Since hotel prices on their travel dates were higher than he wanted to pay, he turned to Airbnb to see what he could find by going that route.  He shared a detailed write-up of his experience here, but I got him to share some tips for families who are considering using Airbnb to secure lodging for their family.

Tips for Using Airbnb for Family Travel:

  1.  Use the “Kid/Family Friendly” search tool under “amenities” to help narrow down properties.  Obviously you want to do your own assessment on if the accommodations look like they will meet the needs of your family, but at least this will hopefully weed out any properties that clearly do not wish to play host to children or families
  2. Engage in a dialog with the host.  Get a sense of how aware they are of the needs of kids and families.  Check to see if there are stairs?  Are there bunk beds?  Are there breakable or fragile items displayed within reach of little fingers.
  3. Look at photos of the listings very carefully to be on the lookout for items that will help or hinder your family’s stay.  If there are rooms or areas missing from the photos, as the host to send you picture of those areas or provide additional details.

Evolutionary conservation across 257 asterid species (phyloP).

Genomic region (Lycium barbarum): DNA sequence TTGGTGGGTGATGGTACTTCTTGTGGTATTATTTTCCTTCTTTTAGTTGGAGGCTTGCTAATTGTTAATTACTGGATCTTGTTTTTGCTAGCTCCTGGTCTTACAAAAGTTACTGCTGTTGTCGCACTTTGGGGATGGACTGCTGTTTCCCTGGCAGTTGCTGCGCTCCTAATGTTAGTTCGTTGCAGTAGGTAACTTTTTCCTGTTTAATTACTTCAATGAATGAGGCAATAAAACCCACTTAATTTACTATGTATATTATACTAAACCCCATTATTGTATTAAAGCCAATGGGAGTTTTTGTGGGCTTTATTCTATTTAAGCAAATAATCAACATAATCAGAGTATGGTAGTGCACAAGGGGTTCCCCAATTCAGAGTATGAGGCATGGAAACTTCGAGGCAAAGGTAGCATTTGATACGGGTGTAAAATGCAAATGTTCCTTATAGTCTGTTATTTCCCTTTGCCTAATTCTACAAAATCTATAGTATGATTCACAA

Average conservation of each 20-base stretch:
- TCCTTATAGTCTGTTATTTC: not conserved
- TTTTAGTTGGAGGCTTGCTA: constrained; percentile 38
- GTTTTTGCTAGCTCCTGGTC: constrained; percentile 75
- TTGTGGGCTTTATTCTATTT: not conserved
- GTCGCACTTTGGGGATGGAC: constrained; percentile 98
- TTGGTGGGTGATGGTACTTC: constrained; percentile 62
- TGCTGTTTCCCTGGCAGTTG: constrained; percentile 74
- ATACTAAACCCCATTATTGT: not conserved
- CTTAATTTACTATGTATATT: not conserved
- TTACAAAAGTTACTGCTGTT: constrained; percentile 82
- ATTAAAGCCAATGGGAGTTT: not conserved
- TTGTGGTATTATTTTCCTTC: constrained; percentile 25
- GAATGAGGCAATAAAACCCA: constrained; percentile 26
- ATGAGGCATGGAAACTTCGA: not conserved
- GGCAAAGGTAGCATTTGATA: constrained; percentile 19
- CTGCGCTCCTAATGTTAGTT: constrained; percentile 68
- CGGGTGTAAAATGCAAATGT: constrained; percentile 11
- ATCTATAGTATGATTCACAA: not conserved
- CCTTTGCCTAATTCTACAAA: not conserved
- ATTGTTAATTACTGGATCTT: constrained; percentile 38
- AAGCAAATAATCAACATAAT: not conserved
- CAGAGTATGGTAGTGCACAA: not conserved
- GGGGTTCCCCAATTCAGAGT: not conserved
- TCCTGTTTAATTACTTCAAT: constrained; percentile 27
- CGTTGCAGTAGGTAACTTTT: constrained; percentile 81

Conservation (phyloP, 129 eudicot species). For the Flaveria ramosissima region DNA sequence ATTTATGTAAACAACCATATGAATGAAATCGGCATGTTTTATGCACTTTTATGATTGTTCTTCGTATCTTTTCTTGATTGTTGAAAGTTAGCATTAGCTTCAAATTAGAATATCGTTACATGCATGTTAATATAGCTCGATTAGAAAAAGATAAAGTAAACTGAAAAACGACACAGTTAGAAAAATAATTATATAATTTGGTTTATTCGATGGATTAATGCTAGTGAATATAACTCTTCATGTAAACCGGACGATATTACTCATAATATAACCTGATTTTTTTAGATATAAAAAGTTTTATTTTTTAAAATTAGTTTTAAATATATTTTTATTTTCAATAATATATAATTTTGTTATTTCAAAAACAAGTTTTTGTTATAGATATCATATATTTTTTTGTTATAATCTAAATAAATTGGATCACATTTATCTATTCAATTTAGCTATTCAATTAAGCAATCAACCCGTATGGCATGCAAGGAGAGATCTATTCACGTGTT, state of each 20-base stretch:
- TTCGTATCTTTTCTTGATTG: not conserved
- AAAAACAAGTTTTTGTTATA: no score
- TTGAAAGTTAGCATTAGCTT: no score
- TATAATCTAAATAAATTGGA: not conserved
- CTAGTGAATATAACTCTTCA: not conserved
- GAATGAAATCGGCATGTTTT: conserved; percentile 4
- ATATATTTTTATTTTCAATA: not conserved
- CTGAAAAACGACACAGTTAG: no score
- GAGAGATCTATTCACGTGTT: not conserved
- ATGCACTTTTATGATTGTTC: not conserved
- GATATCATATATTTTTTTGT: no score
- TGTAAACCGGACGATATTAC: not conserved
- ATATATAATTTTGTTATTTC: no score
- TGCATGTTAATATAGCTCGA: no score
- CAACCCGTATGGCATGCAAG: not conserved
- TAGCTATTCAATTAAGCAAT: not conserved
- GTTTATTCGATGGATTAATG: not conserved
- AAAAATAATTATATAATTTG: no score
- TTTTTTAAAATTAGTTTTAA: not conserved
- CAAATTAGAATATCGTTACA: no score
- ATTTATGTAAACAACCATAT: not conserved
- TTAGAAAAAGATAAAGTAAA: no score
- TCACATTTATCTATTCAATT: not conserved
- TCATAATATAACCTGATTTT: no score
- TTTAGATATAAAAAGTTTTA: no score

4. Do your research on the neighborhood.  Find out where the closest parks and family friendly spaces are.  Check to see if they are located on a busy road or intersection.  Find out if there are family friendly places to eat nearby.  Identify how far you are from public transportation, if applicable.

Airbnb Family Friendly

Have you ever used Airbnb to find lodging for your family?  What was your experience?  Do you have any additional tips to add?

Comments

  1. I’ve considered Airbnb before, but they charge 12% booking fees. I usually go with HomeAway or VRBO since they are free to use and sometimes FlipKey. I’ve also found the homes and apartments are better on HomeAway and VRBO. Airbnb has a lot of studios and one bedroom apartments which might work for singles, but not as ell for families.

    • Eric, I’ve also used HomeAway and VRBO but not Airbnb…interesting to note your experiences searching, too. Thanks!

      • Yes, Airbnb has a service charge but they also give you greater protection and have saved my butt on several occasions.